John Francis Hylan
of New York City
Joseph Vincent McKee
Jimmy Walker was born and raised in New York, though not, as is a common misconception, from a poor family. He was from a Greenwich neighborhood and attended Xavier College and New York Law School.
His father encouraged him to enter politics. He worked his way through local political circles and in 1926 he became Mayor of New York City.
He is now perhaps the most romanticized figure in New York City political government history. Memories of him have photo-shopped in our minds to glossy recollections as sparkling as the mayor's own eyes. He is remembered as much for his Jazz tunes as his policy.
The 1920's were know as the "roaring 20's" and nowhere were they as roaring as in New York City. The economy was good and the people were in a state of constant indulgence. The government, in an effort to discourage what was seen as a moral decline, passed the Volstead Act, which banned the sale of alcohol.
Attendance at nightclubs, bars and other public drinking establishments had become commonplace. Prohibition, as it was known, was not popular, or, under Mayor Walkers administration, enforced.
To say that Walker simply looked the other way would again be touching-up history. Mayor Walker dealt with the law of New York by day and frequented the speakeasies by night.
Being Prohibition, you would think that outrage on the part of the people would follow such a prominent figure being engaged in this behavior. Surprisingly they didn't. Even when he abandoned his wife for a showgirl, a move that we would think would elicit outrage, the public still was squarely on his side.
Perhaps people viewed him as one of them, he seemed to be in touch with what the every-man of the time needed. Maintaining the five-cent subway fare, passing legislation that legalized Sunday entertainment, including baseball and boxing. They came to him outraged about everything from government salary increases to nude-girl establishments. He just smiled and hummed a tune.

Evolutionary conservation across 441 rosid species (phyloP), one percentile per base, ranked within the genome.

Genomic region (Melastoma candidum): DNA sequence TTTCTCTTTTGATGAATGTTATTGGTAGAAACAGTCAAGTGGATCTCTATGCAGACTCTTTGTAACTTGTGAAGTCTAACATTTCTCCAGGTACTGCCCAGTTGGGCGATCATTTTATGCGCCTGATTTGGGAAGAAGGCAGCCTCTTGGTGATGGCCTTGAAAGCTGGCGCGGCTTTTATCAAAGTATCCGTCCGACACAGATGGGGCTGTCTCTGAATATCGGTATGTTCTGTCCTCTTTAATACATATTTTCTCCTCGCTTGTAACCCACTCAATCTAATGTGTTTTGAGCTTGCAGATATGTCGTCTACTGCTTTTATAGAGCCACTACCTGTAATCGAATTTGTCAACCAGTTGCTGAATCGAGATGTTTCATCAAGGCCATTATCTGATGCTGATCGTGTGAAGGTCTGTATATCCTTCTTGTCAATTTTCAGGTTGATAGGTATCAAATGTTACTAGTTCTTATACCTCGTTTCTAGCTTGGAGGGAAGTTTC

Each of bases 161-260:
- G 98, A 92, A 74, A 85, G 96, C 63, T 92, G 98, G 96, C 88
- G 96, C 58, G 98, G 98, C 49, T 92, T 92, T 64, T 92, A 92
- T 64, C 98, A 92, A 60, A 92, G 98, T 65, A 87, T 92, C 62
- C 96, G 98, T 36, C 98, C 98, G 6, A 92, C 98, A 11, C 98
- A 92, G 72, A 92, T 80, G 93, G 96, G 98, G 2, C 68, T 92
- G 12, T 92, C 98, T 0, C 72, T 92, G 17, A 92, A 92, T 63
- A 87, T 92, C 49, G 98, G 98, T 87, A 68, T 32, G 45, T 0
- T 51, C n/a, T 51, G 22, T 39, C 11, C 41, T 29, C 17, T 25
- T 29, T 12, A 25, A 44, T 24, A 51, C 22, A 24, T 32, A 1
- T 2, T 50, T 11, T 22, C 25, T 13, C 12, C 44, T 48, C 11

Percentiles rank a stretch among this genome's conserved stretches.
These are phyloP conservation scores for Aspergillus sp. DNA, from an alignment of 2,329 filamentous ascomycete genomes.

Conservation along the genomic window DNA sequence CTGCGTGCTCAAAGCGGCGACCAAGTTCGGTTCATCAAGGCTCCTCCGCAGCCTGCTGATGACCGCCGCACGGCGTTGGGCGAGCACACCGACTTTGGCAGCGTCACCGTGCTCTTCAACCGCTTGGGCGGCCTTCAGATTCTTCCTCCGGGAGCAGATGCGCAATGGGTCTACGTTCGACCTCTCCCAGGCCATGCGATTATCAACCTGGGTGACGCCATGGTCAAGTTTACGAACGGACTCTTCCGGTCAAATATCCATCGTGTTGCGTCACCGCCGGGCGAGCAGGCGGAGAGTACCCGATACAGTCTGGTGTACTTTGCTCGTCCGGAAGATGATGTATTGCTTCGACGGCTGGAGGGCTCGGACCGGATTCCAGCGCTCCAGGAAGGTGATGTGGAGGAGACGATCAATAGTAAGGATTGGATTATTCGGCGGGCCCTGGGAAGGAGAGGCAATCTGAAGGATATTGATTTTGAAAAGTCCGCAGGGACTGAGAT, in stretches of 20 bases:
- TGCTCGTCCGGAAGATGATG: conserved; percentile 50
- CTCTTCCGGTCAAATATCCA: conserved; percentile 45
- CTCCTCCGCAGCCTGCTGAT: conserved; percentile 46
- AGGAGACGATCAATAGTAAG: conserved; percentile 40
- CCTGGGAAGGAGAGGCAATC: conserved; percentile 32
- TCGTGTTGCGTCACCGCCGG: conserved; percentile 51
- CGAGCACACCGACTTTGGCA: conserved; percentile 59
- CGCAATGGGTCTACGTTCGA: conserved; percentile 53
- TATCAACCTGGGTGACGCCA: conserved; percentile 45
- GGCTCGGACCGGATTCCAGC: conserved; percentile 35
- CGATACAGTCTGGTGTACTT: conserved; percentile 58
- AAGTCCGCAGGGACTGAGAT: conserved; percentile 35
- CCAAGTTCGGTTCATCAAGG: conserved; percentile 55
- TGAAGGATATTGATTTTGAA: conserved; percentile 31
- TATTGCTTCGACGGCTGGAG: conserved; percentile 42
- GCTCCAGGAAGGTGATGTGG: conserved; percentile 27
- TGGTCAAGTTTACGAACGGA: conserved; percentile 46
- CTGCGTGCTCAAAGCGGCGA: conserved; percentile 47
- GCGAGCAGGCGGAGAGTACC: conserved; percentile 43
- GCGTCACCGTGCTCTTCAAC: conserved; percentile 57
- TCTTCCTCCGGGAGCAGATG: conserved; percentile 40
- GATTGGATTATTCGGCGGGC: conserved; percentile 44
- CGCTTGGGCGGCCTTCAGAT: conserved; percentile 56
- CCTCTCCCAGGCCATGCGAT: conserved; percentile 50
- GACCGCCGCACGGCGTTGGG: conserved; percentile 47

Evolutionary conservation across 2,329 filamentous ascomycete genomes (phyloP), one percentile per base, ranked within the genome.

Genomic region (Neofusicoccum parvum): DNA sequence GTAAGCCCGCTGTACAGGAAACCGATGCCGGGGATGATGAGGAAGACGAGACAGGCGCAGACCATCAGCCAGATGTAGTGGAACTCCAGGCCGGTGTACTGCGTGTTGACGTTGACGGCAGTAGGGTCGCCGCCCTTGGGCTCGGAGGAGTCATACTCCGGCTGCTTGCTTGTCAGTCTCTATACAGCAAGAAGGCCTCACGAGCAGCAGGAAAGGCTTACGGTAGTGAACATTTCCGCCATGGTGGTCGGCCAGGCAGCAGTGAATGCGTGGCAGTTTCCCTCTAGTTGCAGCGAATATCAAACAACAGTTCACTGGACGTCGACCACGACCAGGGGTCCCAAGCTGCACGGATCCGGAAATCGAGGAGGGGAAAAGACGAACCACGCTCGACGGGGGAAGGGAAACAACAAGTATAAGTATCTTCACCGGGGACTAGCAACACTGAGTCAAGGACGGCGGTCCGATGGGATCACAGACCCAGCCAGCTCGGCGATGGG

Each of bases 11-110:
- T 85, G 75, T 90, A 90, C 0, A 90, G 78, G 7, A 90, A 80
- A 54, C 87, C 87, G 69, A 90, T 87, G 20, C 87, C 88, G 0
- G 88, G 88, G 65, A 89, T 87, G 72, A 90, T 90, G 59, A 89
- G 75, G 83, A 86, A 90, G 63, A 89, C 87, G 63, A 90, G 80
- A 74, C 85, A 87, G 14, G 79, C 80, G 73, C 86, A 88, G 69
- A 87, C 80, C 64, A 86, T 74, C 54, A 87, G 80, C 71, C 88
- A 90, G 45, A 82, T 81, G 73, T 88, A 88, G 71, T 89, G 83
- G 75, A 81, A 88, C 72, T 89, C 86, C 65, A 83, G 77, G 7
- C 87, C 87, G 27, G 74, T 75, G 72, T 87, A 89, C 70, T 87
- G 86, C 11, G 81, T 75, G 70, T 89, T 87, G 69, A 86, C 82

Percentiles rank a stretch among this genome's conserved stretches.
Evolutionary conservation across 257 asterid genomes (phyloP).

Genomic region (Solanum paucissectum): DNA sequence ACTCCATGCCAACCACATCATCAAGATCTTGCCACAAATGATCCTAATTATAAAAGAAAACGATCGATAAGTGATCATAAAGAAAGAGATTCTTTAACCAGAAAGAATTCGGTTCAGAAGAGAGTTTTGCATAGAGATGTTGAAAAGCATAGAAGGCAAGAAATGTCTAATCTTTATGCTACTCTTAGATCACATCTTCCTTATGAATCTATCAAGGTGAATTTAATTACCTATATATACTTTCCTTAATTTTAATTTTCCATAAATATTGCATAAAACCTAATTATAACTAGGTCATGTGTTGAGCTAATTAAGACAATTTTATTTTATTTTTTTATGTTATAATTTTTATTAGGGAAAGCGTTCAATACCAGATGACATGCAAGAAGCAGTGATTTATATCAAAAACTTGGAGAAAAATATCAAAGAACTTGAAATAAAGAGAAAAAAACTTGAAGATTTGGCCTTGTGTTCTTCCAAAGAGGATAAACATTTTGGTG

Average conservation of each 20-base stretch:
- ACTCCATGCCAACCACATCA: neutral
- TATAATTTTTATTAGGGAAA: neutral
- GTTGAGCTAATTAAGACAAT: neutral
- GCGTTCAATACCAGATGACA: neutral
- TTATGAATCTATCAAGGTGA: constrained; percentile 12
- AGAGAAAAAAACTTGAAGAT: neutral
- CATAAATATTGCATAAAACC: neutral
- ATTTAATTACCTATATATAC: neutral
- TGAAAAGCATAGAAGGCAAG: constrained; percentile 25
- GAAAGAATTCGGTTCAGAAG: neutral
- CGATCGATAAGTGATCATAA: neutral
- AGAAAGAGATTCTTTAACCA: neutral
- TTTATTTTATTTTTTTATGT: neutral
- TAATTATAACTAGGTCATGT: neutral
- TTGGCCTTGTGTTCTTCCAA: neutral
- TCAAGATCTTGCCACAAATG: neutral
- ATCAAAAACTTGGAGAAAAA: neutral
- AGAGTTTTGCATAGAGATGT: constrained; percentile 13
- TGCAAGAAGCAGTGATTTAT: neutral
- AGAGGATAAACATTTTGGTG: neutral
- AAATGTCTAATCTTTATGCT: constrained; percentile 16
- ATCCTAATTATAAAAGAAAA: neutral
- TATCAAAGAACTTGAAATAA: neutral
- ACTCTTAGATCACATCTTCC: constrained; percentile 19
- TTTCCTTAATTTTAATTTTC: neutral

At a time when government was publicly denouncing the moral decline of the country and encouraging a return to church-going and abstaining from alcohol, the mayor was capturing the admiration of the working class of NY. This was truly the time of "anything goes" and in New York; it all went.
But alas, all good things come to an end. And as the twenties were nearing the end, so was the economic and social boom of the era. The stock market crashed, and the lifestyle of the swinging twenties came to an end, as did Mayor Walker’s ability to operate above the law.
Everyone was looking for someone to blame somewhere. In NY that someone would be Mayor Walker. Elected officials, legislatures, down the line to the cardinal demanded something be done, starting in city hall. Walker's entire city government was in hot water. He was called to answer for his role in the corruption of city hall and in September 1932, Walker resigned as Mayor.
After resigning he left New York to visit Europe, divorced his wife and married his showgirl. He returned in 1935 and divorced again soon after.
In 1940 Mayor Fiorello D. LaGuardia appointed Walker labor arbitrator for the garment industry. His continued charm kept him in the public eye as a speaker who was both an acute businessman, and showman.
James J. Walker died on November 18, 1946 at the age of sixty-five. He is remembered for his smile, and song and is immortalized by a city park bearing his name, and his life story was even made into a movie.
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Categories: New York Political History | New York, New York, Mayors | Notables